A new Kengo Kuma building is always an event in Tokyo. But the Yokohama architect's latest is an exciting departure from his usual low-slung understatement. The Asakusa Culture and Tourist Information Center, launched 1 April, follows an extraordinary stack-of-houses design, inspired by traditional machiya townhouse architecture. The seven teetering storeys appear oddly at home in this historic neighbourhood, near the Sensoji Temple. Their generous glass windows optimise natural light to the cedarwood and concrete interiors. A café at the top has a perforated-glass, metal and wood ceiling that evokes light filtering through a forest canopy. Tourists will have had an eyeful before even leaving the building.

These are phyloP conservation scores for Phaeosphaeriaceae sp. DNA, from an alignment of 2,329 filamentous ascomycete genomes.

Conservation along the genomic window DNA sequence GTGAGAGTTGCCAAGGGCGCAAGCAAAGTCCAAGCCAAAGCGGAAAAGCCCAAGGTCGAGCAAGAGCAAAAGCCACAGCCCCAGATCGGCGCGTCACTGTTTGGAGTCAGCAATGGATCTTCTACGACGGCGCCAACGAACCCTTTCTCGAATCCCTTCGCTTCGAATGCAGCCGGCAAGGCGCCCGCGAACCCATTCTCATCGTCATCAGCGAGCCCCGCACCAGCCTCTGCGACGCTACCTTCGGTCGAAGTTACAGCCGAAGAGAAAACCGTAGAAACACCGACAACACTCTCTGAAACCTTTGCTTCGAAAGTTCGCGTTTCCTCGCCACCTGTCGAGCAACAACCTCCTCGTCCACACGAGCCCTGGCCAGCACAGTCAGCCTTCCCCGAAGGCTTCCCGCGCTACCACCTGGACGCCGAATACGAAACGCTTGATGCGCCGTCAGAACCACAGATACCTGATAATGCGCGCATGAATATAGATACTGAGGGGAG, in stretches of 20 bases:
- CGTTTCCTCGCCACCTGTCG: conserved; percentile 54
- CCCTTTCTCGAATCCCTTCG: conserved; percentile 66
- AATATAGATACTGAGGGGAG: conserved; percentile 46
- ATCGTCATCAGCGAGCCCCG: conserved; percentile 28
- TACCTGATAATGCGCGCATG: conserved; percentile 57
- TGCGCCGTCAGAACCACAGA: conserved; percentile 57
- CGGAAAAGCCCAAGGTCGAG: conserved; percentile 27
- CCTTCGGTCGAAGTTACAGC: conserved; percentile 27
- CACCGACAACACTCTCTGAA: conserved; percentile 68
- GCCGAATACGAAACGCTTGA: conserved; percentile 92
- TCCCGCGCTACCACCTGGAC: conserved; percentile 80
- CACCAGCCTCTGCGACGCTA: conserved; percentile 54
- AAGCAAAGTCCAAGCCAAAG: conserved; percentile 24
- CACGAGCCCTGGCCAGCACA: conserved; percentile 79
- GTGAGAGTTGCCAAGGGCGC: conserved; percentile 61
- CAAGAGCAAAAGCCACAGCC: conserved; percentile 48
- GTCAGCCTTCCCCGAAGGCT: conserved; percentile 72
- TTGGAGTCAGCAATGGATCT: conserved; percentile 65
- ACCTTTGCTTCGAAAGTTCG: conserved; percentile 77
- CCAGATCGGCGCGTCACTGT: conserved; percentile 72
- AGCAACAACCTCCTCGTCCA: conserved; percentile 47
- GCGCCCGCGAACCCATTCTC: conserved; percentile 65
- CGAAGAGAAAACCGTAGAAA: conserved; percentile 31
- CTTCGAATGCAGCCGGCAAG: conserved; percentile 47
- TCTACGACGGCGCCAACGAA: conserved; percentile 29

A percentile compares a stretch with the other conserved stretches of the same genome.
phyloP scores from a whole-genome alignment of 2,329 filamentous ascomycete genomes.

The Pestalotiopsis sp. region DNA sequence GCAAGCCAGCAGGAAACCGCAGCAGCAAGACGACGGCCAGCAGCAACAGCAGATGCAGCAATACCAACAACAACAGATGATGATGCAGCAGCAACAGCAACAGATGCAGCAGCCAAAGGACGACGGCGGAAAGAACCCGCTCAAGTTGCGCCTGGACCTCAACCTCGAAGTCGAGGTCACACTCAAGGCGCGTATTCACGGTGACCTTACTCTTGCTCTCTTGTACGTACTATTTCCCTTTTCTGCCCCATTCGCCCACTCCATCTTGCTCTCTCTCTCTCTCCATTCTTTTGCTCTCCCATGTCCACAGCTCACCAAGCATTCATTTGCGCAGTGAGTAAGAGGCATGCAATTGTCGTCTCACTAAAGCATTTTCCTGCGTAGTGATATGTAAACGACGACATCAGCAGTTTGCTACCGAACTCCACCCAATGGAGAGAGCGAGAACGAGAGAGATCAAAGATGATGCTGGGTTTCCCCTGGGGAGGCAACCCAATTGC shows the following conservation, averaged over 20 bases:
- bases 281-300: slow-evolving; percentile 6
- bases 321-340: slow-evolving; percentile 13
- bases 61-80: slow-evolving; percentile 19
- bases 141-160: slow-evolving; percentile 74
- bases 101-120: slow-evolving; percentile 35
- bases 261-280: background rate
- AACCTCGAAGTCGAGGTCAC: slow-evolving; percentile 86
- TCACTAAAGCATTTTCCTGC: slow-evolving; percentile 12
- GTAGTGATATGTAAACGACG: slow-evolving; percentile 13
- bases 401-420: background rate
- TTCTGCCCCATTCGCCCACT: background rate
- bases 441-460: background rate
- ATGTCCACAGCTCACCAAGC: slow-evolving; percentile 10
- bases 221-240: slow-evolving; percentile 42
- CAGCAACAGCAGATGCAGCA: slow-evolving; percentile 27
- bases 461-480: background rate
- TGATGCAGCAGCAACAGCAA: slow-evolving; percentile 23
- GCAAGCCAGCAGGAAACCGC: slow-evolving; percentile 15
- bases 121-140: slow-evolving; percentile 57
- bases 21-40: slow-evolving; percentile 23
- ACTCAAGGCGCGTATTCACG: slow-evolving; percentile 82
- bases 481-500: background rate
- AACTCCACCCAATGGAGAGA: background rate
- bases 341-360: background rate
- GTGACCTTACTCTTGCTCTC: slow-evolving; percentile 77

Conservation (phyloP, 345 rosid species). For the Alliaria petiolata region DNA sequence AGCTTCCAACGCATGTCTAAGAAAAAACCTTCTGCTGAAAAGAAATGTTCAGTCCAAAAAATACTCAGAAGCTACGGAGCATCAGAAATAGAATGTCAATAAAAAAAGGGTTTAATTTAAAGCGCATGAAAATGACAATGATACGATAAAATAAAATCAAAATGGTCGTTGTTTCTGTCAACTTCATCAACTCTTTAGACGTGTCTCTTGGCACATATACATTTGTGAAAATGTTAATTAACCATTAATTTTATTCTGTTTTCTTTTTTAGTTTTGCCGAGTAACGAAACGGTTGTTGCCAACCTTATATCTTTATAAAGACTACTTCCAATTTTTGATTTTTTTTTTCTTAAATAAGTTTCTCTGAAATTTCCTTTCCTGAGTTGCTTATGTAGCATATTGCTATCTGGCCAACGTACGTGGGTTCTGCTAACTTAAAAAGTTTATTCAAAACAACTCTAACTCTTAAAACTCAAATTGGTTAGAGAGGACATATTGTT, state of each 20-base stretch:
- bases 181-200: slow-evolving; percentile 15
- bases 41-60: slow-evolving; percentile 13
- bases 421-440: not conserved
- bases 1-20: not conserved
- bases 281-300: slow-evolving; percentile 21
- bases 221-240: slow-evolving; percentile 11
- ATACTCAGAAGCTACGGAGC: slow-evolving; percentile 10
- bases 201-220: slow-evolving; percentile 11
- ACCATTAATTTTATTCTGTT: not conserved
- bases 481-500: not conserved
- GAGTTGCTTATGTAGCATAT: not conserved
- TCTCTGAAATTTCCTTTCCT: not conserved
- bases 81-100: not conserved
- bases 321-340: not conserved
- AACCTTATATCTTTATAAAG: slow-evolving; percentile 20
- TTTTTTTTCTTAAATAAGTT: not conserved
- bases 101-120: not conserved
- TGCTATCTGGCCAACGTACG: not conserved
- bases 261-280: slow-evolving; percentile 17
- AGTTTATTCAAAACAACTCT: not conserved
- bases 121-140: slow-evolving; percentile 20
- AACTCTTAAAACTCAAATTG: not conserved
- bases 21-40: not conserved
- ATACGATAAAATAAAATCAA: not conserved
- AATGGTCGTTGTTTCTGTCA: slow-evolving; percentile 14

By: Catherine Shaw
The Asakusa Culture and Tourist Information Center and signage
Photography: Stuart Gillies
The seven teetering storeys follow an extraordinary stack-of-houses design, inspired by traditional machiya townhouse architecture
Generous glass windows optimise natural light to the cedarwood and concrete interiors
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